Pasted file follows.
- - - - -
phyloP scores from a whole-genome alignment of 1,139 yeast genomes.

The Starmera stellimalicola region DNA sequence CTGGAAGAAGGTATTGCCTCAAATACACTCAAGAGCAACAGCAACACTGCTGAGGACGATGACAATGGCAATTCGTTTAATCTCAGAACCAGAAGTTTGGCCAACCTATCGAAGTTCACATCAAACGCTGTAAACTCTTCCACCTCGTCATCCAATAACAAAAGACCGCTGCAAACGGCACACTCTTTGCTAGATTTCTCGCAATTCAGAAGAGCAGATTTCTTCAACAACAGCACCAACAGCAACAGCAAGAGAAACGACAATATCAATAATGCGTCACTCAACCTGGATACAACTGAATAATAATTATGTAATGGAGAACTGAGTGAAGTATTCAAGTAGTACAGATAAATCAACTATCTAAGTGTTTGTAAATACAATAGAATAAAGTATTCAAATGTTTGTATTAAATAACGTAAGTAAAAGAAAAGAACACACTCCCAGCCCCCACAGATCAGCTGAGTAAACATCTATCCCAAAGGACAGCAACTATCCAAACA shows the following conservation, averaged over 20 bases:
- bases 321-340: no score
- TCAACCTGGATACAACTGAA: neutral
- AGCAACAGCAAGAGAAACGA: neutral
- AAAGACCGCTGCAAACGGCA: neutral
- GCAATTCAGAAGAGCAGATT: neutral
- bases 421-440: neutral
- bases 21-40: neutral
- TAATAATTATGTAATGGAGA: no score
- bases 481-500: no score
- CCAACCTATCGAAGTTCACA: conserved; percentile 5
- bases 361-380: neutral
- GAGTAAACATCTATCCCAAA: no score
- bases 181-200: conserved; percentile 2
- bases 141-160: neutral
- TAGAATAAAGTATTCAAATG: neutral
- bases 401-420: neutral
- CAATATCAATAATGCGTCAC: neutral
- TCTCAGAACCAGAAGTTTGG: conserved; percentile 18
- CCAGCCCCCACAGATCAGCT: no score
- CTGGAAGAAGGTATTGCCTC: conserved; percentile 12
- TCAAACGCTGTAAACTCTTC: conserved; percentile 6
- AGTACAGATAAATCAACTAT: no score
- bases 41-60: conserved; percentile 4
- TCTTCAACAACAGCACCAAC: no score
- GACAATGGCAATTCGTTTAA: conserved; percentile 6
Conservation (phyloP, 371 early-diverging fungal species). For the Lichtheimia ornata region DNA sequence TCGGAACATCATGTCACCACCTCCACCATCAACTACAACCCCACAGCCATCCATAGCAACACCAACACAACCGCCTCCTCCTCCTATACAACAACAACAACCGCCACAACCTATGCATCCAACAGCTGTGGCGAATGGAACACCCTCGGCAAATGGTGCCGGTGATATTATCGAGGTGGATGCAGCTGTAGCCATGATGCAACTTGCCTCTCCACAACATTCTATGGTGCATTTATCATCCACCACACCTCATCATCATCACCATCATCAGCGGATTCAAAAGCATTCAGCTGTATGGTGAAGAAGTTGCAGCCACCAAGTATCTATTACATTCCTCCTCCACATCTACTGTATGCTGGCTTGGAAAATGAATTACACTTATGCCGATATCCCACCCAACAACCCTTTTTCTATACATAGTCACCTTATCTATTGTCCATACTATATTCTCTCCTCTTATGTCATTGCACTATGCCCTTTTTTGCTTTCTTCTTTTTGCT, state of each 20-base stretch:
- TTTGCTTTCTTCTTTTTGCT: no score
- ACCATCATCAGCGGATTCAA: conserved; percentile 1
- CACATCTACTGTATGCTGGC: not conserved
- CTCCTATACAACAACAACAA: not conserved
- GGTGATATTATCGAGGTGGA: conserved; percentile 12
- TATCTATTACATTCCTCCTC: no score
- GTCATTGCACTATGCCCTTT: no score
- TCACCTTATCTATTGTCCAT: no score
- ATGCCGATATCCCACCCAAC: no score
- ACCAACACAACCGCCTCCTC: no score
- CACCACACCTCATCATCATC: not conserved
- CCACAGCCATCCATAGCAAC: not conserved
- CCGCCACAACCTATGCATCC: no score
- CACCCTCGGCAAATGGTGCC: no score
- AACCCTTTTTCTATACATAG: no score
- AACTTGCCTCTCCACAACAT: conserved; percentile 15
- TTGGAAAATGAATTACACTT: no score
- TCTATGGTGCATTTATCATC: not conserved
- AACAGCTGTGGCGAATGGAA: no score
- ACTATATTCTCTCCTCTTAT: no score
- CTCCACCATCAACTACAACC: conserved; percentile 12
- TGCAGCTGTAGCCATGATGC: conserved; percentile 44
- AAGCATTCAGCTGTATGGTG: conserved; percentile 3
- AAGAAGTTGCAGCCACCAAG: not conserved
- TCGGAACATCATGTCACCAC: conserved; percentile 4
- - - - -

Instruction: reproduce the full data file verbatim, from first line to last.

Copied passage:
phyloP scores from a whole-genome alignment of 1,139 yeast genomes.

The Starmera stellimalicola region DNA sequence CTGGAAGAAGGTATTGCCTCAAATACACTCAAGAGCAACAGCAACACTGCTGAGGACGATGACAATGGCAATTCGTTTAATCTCAGAACCAGAAGTTTGGCCAACCTATCGAAGTTCACATCAAACGCTGTAAACTCTTCCACCTCGTCATCCAATAACAAAAGACCGCTGCAAACGGCACACTCTTTGCTAGATTTCTCGCAATTCAGAAGAGCAGATTTCTTCAACAACAGCACCAACAGCAACAGCAAGAGAAACGACAATATCAATAATGCGTCACTCAACCTGGATACAACTGAATAATAATTATGTAATGGAGAACTGAGTGAAGTATTCAAGTAGTACAGATAAATCAACTATCTAAGTGTTTGTAAATACAATAGAATAAAGTATTCAAATGTTTGTATTAAATAACGTAAGTAAAAGAAAAGAACACACTCCCAGCCCCCACAGATCAGCTGAGTAAACATCTATCCCAAAGGACAGCAACTATCCAAACA shows the following conservation, averaged over 20 bases:
- bases 321-340: no score
- TCAACCTGGATACAACTGAA: neutral
- AGCAACAGCAAGAGAAACGA: neutral
- AAAGACCGCTGCAAACGGCA: neutral
- GCAATTCAGAAGAGCAGATT: neutral
- bases 421-440: neutral
- bases 21-40: neutral
- TAATAATTATGTAATGGAGA: no score
- bases 481-500: no score
- CCAACCTATCGAAGTTCACA: conserved; percentile 5
- bases 361-380: neutral
- GAGTAAACATCTATCCCAAA: no score
- bases 181-200: conserved; percentile 2
- bases 141-160: neutral
- TAGAATAAAGTATTCAAATG: neutral
- bases 401-420: neutral
- CAATATCAATAATGCGTCAC: neutral
- TCTCAGAACCAGAAGTTTGG: conserved; percentile 18
- CCAGCCCCCACAGATCAGCT: no score
- CTGGAAGAAGGTATTGCCTC: conserved; percentile 12
- TCAAACGCTGTAAACTCTTC: conserved; percentile 6
- AGTACAGATAAATCAACTAT: no score
- bases 41-60: conserved; percentile 4
- TCTTCAACAACAGCACCAAC: no score
- GACAATGGCAATTCGTTTAA: conserved; percentile 6
Conservation (phyloP, 371 early-diverging fungal species). For the Lichtheimia ornata region DNA sequence TCGGAACATCATGTCACCACCTCCACCATCAACTACAACCCCACAGCCATCCATAGCAACACCAACACAACCGCCTCCTCCTCCTATACAACAACAACAACCGCCACAACCTATGCATCCAACAGCTGTGGCGAATGGAACACCCTCGGCAAATGGTGCCGGTGATATTATCGAGGTGGATGCAGCTGTAGCCATGATGCAACTTGCCTCTCCACAACATTCTATGGTGCATTTATCATCCACCACACCTCATCATCATCACCATCATCAGCGGATTCAAAAGCATTCAGCTGTATGGTGAAGAAGTTGCAGCCACCAAGTATCTATTACATTCCTCCTCCACATCTACTGTATGCTGGCTTGGAAAATGAATTACACTTATGCCGATATCCCACCCAACAACCCTTTTTCTATACATAGTCACCTTATCTATTGTCCATACTATATTCTCTCCTCTTATGTCATTGCACTATGCCCTTTTTTGCTTTCTTCTTTTTGCT, state of each 20-base stretch:
- TTTGCTTTCTTCTTTTTGCT: no score
- ACCATCATCAGCGGATTCAA: conserved; percentile 1
- CACATCTACTGTATGCTGGC: not conserved
- CTCCTATACAACAACAACAA: not conserved
- GGTGATATTATCGAGGTGGA: conserved; percentile 12
- TATCTATTACATTCCTCCTC: no score
- GTCATTGCACTATGCCCTTT: no score
- TCACCTTATCTATTGTCCAT: no score
- ATGCCGATATCCCACCCAAC: no score
- ACCAACACAACCGCCTCCTC: no score
- CACCACACCTCATCATCATC: not conserved
- CCACAGCCATCCATAGCAAC: not conserved
- CCGCCACAACCTATGCATCC: no score
- CACCCTCGGCAAATGGTGCC: no score
- AACCCTTTTTCTATACATAG: no score
- AACTTGCCTCTCCACAACAT: conserved; percentile 15
- TTGGAAAATGAATTACACTT: no score
- TCTATGGTGCATTTATCATC: not conserved
- AACAGCTGTGGCGAATGGAA: no score
- ACTATATTCTCTCCTCTTAT: no score
- CTCCACCATCAACTACAACC: conserved; percentile 12
- TGCAGCTGTAGCCATGATGC: conserved; percentile 44
- AAGCATTCAGCTGTATGGTG: conserved; percentile 3
- AAGAAGTTGCAGCCACCAAG: not conserved
- TCGGAACATCATGTCACCAC: conserved; percentile 4